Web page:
« Who are similar defendants sentenced for similar crimes to Dzhokhar Tsarnaev and John Rowland . . . AND WHY DO WE CARE? | Main | SCOTUS cert petition in Young v. United States asserting 15-year ACCA prison term violates the Eighth Amendment »

January 20, 2015

Background on discretion, disparity and discrimination in Presidential clemency

With apologies for (once again) lecturing too much and running late, I hope that I was able in Tuesday's class to effectively lay out some of the basics of what I call the "Three Ds" of modern sentencing debates: Discretion, Disparity and Discrimination.  I got a bit behind because I was not planning to talk about Presidential clemency powers; but given that Prez Obama is giving a State of the Union Address tonight (sentencing background/commentary here), perhaps now is a good time to use clemency as a good focal point for analyzing the "Three Ds."

On this topic, we must start with a key provision of the U.S. Constitution: Article II, Section 2 provides that the President "shall have Power to Grant Reprieves and Pardons for Offenses against the United States, except in Cases of Impeachment."   The US Supreme Court views this authority quite broadly and has repeatedly indicated that Congress cannot limit the President's discretionary use of this clemency power. 

In addition to vesting the President with broad discretion, this clause has resulted in considerable disparity in various ways in various eras as different Presidents have used (or not used) this authority in different ways.  Most notably for modern discussion, a recent investigation by ProPublica produced these notable headlines about modern clemency realities:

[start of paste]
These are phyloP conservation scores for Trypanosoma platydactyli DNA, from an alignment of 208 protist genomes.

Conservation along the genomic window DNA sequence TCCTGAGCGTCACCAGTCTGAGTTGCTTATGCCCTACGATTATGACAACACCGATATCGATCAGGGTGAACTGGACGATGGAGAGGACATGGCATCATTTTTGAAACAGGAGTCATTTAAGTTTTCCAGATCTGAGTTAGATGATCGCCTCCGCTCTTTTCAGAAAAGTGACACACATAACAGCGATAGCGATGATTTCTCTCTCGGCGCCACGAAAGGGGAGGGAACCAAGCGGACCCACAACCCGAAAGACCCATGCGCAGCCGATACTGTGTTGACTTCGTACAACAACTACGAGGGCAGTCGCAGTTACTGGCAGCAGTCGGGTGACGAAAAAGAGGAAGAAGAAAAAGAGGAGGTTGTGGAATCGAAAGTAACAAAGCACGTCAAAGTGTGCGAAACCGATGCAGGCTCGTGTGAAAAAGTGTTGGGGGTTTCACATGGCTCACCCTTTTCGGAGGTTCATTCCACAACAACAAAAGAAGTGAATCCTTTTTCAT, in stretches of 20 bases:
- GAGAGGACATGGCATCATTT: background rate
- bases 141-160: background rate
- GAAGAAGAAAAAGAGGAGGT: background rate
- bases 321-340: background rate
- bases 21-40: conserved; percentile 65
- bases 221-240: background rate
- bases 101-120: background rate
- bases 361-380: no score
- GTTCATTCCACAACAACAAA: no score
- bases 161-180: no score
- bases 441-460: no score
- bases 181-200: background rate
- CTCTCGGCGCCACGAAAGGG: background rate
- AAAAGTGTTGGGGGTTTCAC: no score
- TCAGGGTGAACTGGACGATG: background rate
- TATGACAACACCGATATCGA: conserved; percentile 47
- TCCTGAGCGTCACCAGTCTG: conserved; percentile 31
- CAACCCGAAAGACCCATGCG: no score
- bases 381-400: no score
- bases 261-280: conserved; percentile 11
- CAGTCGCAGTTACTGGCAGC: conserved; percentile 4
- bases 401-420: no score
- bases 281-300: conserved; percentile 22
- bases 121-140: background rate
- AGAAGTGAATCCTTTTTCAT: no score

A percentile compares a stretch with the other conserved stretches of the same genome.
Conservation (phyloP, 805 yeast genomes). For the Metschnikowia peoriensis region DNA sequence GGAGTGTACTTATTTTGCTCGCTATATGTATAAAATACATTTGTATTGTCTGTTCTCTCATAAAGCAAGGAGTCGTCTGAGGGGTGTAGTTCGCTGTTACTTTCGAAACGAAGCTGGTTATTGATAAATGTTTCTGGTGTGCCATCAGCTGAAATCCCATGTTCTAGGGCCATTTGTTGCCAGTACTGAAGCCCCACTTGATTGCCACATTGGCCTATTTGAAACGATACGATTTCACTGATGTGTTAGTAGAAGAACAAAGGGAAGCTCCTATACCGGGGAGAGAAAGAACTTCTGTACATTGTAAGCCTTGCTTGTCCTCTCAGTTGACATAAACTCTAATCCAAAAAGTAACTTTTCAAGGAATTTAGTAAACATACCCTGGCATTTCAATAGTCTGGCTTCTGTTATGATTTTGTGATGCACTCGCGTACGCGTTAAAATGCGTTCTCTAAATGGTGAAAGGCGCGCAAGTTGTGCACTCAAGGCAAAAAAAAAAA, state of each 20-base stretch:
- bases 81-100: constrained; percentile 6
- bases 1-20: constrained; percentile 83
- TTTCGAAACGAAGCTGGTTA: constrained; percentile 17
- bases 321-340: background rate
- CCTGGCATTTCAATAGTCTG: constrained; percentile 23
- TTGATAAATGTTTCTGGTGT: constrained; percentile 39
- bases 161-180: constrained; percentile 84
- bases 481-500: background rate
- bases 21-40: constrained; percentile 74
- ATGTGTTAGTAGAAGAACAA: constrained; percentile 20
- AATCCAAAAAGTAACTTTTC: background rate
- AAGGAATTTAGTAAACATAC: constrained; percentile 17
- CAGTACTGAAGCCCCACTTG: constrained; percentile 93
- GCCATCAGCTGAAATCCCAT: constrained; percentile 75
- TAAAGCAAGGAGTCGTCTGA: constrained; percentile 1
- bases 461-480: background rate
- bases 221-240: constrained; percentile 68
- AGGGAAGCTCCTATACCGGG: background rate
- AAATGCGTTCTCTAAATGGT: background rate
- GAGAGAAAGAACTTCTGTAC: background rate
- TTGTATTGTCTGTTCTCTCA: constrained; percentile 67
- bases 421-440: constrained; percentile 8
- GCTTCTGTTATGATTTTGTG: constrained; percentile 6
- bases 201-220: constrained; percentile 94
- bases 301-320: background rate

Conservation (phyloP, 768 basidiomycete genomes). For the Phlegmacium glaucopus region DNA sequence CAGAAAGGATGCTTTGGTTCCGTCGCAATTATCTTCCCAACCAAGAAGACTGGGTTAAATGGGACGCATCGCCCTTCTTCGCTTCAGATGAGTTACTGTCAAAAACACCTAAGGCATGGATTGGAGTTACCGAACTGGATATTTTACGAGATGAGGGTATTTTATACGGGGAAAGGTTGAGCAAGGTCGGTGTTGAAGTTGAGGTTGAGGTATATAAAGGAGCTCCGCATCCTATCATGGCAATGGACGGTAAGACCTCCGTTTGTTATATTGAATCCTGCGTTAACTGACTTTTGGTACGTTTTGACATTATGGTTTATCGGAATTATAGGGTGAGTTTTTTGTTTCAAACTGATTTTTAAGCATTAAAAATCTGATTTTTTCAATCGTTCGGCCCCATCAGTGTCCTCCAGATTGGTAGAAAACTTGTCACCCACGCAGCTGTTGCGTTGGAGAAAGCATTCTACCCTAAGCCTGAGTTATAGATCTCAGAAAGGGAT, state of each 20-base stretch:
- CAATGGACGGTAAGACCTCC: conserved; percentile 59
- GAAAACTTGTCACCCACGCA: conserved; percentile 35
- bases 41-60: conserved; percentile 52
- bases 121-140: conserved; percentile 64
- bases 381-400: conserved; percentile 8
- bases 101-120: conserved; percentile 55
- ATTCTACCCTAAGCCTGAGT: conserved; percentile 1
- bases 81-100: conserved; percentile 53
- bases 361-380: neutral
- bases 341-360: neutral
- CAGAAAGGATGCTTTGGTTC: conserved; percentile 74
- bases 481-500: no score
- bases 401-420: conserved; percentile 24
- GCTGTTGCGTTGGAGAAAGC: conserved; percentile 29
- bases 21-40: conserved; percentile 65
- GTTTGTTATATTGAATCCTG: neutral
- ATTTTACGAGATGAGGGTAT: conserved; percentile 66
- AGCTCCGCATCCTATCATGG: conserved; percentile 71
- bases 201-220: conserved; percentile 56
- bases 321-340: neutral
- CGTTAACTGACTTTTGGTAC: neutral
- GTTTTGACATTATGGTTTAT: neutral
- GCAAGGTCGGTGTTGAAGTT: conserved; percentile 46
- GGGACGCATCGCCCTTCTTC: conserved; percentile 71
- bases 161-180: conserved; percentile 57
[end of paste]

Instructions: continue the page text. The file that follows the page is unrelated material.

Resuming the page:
In light of these headlines and the realities they reveal about the modern exercise of Presidential clemency and discretion, disparity and discrimination, should we find this additional report comforting?:

January 20, 2015 in Who decides | Permalink


TrackBack URL for this entry:

Listed below are links to weblogs that reference Background on discretion, disparity and discrimination in Presidential clemency:


I'm torn. I have generally been in favor of clemency, pardons, and reducing sentences before this class, but the fact that a large majority of those receiving such treatment are predominantly white and with their hands in the pockets of political higher-ups is upsetting. On the one hand, I personally feel that any person being relieved of some time in prison is normally an individual and social good. On the other hand, blindly allowing an entirely discretionary system without any checks to continue in its seemingly obvious racial discrimination and preference-based decision making is normatively deplorable, in my opinion. I would, surprisingly for me, have to say that yes, it is comforting that President Obama has granted clemency more rarely than other presidents. Until some form of equality can be achieved, especially in a criminal justice system that already heavily disfavors racial minorities, parole boards should be making the decisions for release instead of chief executives.

Posted by: Ethan Clunk | Jan 21, 2015 4:50:48 PM

I wouldn't be so fast to judge the policies of the current President until his term is over. We mentioned President's extensively using their clemency power on the last day of office.
It is promising though. President Obama is politically aware of the effect of granting clemency. Additionally, the GOP has accused Obama of being soft, (especially in foreign policy) and this could be part of his larger political strategy.
Finally, I would like to echo Ethan's comment that the *negative* disparity is discomforting because it does seem to be race based.

Posted by: Chris Santoro | Jan 21, 2015 6:48:14 PM

The comments to this entry are closed.